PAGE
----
A low-tech but cunning malware program is worrying security researchers after it started spreading rapidly in the past week through a new attack vector: by forcibly exploiting vulnerabilities in Facebook and LinkedIn. According to the Israeli security firm Check Point, security flaws in the two social networks allow a maliciously coded image file to download itself to a user's computer.
Users who notice the download, and who then access the file, cause malicious code to install Locky ransomware onto their computers. Locky has been around since early this year, and works by encrypting victims' files and demands a payment of around half a bitcoin (currently £294; $365) for the key.Read more
Unlike the majority of social media sites, LinkedIn is business oriented and focused on networking. This allows it to stand out and has contributed to its immense popularity. However, as we’ve mentioned in the past, as with any form of social media, the more popular a network is, the more likely the chance of security issues.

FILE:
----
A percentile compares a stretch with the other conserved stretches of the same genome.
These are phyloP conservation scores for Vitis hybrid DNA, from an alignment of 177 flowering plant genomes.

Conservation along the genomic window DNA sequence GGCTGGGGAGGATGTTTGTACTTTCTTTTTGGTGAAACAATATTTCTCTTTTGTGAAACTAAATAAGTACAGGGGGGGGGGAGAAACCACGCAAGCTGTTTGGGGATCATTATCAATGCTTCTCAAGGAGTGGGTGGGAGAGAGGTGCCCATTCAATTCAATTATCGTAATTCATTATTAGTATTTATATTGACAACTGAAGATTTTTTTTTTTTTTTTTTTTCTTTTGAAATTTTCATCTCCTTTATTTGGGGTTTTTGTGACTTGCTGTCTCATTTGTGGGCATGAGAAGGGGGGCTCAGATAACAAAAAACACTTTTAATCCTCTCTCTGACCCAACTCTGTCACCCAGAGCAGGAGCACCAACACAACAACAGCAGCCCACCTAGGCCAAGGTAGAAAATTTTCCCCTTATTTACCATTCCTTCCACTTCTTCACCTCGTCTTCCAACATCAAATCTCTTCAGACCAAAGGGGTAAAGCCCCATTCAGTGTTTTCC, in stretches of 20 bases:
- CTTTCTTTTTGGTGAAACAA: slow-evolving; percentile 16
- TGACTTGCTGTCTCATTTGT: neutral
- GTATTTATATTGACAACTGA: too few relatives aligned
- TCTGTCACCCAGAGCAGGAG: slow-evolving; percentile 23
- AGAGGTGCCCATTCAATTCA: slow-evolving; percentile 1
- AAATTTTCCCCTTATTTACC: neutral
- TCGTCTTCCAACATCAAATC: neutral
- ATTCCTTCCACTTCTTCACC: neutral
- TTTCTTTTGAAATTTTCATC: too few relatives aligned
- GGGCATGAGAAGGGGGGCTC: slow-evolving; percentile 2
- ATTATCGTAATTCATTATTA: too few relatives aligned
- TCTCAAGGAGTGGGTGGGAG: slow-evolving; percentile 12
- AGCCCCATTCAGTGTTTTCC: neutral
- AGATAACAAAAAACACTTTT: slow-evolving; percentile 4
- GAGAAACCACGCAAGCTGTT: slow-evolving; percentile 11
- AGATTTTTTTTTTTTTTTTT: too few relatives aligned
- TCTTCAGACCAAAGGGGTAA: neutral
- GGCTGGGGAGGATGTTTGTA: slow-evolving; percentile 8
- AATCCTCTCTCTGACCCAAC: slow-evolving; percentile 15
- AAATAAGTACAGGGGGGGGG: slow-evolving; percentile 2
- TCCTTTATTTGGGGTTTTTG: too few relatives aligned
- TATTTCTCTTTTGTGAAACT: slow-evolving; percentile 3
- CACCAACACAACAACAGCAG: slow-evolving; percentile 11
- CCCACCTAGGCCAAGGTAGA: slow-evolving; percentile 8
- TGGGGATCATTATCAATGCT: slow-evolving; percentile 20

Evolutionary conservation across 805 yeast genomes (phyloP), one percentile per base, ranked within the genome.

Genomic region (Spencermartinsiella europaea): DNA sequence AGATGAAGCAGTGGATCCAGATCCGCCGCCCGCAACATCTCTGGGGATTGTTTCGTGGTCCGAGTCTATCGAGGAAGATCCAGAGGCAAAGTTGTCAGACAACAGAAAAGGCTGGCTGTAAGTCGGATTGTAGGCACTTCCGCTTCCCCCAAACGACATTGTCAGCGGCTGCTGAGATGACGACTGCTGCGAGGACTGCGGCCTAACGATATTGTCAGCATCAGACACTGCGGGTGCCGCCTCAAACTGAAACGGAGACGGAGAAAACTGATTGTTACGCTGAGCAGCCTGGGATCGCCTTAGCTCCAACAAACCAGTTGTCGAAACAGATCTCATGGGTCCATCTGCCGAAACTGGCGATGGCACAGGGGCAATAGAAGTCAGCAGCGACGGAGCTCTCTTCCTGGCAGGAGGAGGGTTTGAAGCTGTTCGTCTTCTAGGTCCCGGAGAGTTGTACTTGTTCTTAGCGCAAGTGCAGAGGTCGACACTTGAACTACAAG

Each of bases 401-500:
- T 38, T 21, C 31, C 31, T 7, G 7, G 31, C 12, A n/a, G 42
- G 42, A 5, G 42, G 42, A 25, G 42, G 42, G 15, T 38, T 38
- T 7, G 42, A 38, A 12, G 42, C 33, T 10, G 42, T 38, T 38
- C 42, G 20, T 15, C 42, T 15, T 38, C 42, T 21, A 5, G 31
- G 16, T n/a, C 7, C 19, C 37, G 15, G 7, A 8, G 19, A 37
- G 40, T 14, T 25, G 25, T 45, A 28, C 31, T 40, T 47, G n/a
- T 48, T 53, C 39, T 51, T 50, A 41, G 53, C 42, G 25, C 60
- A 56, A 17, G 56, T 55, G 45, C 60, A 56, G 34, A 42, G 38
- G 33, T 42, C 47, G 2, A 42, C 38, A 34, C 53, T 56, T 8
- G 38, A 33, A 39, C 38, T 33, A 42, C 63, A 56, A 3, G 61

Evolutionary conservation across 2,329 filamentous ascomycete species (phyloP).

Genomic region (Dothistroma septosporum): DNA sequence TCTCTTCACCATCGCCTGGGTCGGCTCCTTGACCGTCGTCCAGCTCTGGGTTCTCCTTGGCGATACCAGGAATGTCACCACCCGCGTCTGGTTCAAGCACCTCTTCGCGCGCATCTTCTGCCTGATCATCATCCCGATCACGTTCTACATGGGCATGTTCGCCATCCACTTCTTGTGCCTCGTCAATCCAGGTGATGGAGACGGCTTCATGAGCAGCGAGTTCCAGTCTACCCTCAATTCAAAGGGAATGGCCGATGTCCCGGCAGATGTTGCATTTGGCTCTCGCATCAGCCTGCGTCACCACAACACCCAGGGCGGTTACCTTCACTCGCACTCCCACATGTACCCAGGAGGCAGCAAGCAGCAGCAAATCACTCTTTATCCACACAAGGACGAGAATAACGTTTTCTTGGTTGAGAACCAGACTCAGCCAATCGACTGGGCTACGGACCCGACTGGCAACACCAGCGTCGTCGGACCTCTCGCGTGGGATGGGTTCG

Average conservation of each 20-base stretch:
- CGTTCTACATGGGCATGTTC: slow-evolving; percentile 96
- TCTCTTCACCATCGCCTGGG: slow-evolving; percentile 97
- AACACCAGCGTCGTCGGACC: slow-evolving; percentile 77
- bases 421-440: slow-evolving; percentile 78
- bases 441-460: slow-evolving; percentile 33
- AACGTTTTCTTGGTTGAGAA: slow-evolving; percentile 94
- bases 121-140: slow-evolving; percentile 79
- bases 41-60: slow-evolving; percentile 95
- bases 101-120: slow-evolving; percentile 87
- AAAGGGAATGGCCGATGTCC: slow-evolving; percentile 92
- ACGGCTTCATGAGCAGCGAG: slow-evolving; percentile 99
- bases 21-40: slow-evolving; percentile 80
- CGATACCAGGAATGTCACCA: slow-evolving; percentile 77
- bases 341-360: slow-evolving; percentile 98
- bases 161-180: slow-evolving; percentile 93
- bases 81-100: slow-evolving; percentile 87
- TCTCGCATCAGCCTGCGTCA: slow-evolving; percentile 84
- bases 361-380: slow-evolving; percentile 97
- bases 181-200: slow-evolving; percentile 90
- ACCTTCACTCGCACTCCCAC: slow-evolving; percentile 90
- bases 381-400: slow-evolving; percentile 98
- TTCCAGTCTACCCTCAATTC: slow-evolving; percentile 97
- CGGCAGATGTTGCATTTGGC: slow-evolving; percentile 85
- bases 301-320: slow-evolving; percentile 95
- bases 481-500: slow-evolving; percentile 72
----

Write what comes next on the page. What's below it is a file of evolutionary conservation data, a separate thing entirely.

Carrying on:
With the site’s focus on professionalism, it is safe to say that the risk of someone sharing embarrassing photos with too public of an audience shouldn’t be an issue. Well if you are sharing those types of photos on LinkedIn, you may want to reconsider how you are using the platform, because that not exactly what it’s for.Read more